A question we sometimes see is why a website is experiencing slow page load times. Sometimes this is a specific page on the website. Other times it’s the website as a whole that’s slow to respond.
This article offers some insights and guidance into why this may occur and where to begin troubleshooting. Most of the troubleshooting steps for this kind of issue are the are same as debugging a 504 error which you can learn more about here:
Diagnosing 504 Timeouts and Performance Issues
Table of Contents
Common Reasons for Experiencing Slow Page Loads
The following are the most common reasons for experiencing slow page loads:
- It’s not your website or your server, it’s your own connection
- It’s not your website or your server, it’s a CDN
- Your website is busy
- The server is busy
- Your server is experiencing intermittent issues or your suffering from CPU steal
- Your codebase is far too heavy due to poorly coded plugins or theme
- Your codebase has errors
- Your site is waiting on an external requests
- MySQL is experiencing table locking
It’s also possible your website is under attack or has been compromised, but that’s a lot less likely.
The first 5 are pretty quick to rule out:
- Try on a different device or use a service like GTMetrix to run an independent test.
- Turn your CDN off and recheck (if applicable – this includes Cloudflare).
- Check Monit and top to see if the server experiencing high CPU load – you can also check your website’s access logs as well.
Issues 6-9 require some debugging.
Check for Database Table Locking
Table lock is one of the most common causes behind both 502 and 504 errors, and also slow load times in general. To check for table locking you will need to connect to your server via SSH as the root user. Please see the following guides to get started:
Step 1. Generate your SSH Key
Step 2. Add your SSH Key to GridPane (also see Add default SSH Keys)
Step 3. Connect to your server by SSH as Root user (we like and use Termius)
You can check to see if you have any locked tables by first running:
gp mysql login root
And then run:
If you see “Waiting for table metadata lock”, you’re experiencing table locking.
Exit MySQL with:
How to Fix it
You can fix this by restarting MySQL with the following command:
gp mysql restart
You can also restart MySQL inside of Monit as well
Basic Plugin Debug
You may find that after steps 1 and 2, you don’t need the other steps, but deactivating plugins one by one is a reliable way to find where you have bottlenecks in your codebase.
Step 1. Check Your Error Log
You can find your website error log inside your website customizer in the logs tab. Here you may be able to quickly see that a specific plugin is causing errors.
Step 2. Enable WP Debug
The best way to begin diagnosing website-level issues is to use WP_DEBUG and Query Monitor. Please check out our full article on how to use these tools to identify slow queries and/or PHP errors on your website:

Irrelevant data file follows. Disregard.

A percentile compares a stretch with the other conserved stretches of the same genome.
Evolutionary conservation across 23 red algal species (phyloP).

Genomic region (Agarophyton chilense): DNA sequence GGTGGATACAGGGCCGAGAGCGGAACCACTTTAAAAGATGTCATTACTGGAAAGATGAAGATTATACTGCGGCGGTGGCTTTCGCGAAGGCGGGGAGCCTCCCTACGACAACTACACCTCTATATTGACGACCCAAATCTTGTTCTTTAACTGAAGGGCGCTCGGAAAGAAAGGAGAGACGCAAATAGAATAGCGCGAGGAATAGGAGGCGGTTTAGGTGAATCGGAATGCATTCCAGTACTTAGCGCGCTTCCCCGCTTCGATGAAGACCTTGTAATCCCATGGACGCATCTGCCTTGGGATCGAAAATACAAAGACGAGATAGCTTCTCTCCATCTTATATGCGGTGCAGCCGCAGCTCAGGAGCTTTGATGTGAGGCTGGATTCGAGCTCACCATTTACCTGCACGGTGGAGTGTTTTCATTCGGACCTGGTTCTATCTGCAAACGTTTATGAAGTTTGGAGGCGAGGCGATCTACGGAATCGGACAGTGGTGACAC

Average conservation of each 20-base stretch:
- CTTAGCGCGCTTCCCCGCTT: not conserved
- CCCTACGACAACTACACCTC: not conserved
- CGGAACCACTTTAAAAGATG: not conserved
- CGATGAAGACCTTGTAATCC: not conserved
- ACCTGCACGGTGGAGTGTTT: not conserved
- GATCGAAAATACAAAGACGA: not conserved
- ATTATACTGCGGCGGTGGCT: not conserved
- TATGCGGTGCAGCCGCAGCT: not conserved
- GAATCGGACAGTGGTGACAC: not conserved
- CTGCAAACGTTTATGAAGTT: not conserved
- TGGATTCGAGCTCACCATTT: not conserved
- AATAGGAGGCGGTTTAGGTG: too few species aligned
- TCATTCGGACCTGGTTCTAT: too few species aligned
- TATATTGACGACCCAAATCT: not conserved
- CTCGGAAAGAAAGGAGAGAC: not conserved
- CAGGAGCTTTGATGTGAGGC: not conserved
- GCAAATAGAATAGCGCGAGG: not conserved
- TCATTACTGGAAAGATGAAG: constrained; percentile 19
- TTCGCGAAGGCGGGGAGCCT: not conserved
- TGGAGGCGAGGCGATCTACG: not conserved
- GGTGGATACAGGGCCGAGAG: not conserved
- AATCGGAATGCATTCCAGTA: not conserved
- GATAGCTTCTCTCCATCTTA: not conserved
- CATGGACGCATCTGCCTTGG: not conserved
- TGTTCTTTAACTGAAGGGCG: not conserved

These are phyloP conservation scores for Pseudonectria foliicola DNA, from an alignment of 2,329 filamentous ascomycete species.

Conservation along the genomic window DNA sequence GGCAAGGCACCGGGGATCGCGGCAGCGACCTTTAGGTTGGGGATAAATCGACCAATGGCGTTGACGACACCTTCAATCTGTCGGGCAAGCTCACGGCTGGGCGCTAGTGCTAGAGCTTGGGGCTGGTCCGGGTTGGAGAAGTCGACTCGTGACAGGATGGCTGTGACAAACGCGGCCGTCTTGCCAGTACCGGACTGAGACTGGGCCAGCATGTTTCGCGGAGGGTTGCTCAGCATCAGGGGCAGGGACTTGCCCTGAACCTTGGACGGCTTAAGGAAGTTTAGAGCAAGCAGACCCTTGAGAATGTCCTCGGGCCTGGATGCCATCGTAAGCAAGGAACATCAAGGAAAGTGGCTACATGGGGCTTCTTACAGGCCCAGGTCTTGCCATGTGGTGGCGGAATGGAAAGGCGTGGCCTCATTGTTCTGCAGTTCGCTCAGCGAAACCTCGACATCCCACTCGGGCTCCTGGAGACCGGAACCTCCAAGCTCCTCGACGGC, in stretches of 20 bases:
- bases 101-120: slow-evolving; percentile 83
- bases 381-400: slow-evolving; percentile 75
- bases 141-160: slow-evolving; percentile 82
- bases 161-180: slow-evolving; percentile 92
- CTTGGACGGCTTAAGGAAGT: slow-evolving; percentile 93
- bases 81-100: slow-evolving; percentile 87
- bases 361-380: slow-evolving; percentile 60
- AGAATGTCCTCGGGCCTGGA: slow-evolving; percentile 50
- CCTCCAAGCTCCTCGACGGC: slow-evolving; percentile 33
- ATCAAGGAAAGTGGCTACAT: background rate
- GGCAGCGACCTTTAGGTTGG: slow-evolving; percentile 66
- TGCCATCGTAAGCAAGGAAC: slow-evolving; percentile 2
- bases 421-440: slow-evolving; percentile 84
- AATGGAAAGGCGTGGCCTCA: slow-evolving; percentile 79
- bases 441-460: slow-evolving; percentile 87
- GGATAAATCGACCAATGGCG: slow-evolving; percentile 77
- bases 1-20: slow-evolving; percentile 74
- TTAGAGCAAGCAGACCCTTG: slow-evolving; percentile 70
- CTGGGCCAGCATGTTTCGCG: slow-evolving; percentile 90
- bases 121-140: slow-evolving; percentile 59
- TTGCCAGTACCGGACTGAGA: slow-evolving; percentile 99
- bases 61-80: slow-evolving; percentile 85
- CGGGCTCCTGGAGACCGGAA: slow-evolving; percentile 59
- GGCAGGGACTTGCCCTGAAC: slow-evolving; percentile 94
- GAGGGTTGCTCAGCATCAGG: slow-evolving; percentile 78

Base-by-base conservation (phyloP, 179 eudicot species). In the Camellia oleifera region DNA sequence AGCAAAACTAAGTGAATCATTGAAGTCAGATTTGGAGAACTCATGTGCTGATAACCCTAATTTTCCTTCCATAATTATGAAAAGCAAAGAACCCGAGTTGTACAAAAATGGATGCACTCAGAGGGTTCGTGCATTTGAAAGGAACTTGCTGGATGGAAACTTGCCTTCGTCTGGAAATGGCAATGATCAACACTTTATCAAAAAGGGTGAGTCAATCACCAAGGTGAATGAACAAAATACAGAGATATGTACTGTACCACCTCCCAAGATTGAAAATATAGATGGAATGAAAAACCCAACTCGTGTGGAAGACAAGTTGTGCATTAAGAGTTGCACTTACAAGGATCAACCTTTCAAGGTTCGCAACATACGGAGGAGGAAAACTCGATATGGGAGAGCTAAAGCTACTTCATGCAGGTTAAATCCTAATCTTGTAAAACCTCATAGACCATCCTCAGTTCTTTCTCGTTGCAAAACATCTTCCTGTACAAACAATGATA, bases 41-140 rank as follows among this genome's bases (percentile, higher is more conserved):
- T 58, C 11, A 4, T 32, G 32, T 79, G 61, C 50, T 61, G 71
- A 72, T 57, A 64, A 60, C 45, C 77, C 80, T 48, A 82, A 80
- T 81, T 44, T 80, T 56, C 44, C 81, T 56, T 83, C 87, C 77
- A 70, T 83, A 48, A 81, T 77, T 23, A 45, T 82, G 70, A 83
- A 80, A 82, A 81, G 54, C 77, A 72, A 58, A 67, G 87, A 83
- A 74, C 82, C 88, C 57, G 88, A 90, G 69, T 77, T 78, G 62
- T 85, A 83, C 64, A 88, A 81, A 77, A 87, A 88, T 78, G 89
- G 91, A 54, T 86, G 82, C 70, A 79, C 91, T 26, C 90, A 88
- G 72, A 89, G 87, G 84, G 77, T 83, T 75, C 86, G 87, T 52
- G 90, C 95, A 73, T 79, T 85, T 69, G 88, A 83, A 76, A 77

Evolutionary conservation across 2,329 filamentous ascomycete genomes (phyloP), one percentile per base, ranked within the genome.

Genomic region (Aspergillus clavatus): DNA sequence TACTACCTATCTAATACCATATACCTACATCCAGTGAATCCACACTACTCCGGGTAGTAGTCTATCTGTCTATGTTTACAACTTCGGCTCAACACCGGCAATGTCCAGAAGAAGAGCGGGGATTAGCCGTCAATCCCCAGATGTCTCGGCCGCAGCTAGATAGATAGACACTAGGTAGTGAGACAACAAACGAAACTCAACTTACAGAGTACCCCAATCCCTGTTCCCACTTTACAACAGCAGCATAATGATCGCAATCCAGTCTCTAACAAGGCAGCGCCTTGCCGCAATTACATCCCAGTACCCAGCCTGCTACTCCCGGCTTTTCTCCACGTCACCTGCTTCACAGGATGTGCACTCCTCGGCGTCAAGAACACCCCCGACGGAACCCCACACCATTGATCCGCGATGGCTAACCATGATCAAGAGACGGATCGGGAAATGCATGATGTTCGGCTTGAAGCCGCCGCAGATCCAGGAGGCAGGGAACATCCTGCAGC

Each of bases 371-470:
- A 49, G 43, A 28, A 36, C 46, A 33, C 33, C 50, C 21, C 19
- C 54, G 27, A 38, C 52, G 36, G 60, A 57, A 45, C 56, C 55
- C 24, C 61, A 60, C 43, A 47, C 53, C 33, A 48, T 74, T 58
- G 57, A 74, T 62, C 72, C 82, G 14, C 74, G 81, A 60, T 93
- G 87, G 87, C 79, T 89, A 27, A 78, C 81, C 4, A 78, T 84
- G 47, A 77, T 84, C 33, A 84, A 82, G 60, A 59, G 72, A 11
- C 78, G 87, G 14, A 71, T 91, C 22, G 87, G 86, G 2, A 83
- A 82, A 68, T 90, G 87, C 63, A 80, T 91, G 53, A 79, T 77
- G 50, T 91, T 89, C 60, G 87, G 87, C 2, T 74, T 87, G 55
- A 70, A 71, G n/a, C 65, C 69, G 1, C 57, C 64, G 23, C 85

WordPress Debug and Query Monitor
Step 3. Clear the cache and recheck
You can get a real picture of performance when you clear the cache and then test your website bypassing the cache. You can bypass the cache by adding a query string to the end of your URL, for example, mywebsite.com/?123.
Use GTMetrix to take a scan of the site while bypassing the cache, and record those results. This will be your baseline, and it’s important to look at the waterfall. It can be anything from external assets, to plugins causing this delay.
Step 4. Disable all plugins
Run a new GTMetrix scan once disabled. This will give you a picture of what the maximum performance might could be.
You could do this on your staging website instead of on the live website.
Step 5. Re-enable Plugins One by One
Retest until you find the source. You can measure in between enabling plugins. By testing each one, you can see which plugin is adding the most time.
PHP and MySQL Slow Logging
Enabling your websites PHP slow log and server MySQL can help you identify bottlenecks that are causing your site to run slow, and then fix them.
PHP Slow Logging
By identifying the specific PHP requests that are running slow, you can set about either fixing the code itself or replacing the plugin responsible for the bottleneck (it’s almost always a plugin). Learn more here:
Using the PHP Slow Log
MySQL Slow Logging
MySQL slow query logging can be a highly useful tool for uncovering performance bottlenecks in your websites.
The MySQL slow query log is where the MySQL database server will log all queries that exceed a time (in seconds) that you specify. This can be particularly helpful on database-intensive websites, such as WooCommerce stores. Learn more here:
Using the MySQL Slow Log
Additional Troubleshooting Guides
Here are a couple more guides related to performance: